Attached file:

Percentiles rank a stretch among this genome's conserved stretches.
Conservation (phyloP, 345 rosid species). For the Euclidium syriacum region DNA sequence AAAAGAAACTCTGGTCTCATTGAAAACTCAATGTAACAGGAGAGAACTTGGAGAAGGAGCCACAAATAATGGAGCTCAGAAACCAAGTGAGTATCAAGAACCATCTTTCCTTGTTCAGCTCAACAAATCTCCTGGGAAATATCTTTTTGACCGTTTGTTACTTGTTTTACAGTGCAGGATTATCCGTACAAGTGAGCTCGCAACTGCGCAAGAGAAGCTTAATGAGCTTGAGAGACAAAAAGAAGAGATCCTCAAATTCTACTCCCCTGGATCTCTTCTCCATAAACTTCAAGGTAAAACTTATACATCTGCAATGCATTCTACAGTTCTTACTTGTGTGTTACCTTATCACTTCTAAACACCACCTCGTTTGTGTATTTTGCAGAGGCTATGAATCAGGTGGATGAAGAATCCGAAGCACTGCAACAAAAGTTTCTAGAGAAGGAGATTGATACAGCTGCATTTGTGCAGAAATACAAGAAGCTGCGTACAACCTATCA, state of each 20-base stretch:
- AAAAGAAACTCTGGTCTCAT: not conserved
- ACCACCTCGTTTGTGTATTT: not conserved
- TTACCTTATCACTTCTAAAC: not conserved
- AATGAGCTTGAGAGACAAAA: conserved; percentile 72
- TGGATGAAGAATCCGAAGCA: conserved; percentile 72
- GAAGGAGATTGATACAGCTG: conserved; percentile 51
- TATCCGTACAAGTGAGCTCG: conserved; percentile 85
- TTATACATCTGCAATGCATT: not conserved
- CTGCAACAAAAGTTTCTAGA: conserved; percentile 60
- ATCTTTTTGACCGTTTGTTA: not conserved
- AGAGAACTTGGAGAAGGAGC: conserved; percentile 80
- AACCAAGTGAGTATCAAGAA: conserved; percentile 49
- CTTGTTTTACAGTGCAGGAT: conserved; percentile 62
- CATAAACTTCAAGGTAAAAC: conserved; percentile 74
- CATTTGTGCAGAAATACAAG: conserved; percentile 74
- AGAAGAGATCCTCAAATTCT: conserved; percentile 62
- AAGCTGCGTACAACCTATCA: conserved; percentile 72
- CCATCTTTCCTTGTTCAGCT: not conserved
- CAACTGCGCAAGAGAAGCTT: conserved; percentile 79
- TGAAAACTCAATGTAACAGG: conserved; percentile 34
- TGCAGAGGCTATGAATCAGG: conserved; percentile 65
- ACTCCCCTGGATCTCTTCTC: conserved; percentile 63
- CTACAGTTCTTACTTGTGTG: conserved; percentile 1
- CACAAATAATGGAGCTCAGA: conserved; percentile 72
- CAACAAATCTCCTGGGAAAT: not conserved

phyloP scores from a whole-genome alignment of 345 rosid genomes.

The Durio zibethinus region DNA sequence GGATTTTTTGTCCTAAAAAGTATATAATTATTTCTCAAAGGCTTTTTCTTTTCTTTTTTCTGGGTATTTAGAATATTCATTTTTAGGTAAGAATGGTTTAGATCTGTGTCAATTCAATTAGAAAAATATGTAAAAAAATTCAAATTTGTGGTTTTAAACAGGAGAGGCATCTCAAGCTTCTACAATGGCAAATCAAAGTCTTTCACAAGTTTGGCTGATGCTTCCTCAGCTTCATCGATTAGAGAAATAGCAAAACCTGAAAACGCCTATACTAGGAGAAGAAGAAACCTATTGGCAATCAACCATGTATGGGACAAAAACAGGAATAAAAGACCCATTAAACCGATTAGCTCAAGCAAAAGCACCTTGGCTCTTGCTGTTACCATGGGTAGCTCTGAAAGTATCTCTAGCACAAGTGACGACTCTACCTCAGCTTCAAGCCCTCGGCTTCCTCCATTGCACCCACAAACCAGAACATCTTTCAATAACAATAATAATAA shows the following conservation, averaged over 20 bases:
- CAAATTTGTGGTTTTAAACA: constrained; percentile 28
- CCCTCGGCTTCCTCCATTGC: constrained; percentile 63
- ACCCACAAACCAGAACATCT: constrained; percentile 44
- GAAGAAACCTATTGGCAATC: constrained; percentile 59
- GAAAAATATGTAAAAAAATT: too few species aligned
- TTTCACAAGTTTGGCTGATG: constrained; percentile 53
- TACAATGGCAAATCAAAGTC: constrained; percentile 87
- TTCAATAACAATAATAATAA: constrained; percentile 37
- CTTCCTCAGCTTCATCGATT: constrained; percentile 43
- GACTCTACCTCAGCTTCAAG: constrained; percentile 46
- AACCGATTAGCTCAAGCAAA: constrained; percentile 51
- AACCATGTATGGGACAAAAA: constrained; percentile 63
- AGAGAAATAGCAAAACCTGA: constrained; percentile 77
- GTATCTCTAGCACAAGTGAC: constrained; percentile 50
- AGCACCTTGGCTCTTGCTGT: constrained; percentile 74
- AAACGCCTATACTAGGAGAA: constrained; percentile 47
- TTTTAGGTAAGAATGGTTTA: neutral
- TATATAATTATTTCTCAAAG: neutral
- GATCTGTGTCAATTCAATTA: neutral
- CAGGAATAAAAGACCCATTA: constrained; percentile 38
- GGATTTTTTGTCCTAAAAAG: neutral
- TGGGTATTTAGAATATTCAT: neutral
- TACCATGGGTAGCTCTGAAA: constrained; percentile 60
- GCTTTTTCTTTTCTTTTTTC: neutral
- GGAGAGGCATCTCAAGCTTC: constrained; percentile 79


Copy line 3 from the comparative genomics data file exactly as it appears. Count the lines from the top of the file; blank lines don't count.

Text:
- AAAAGAAACTCTGGTCTCAT: not conserved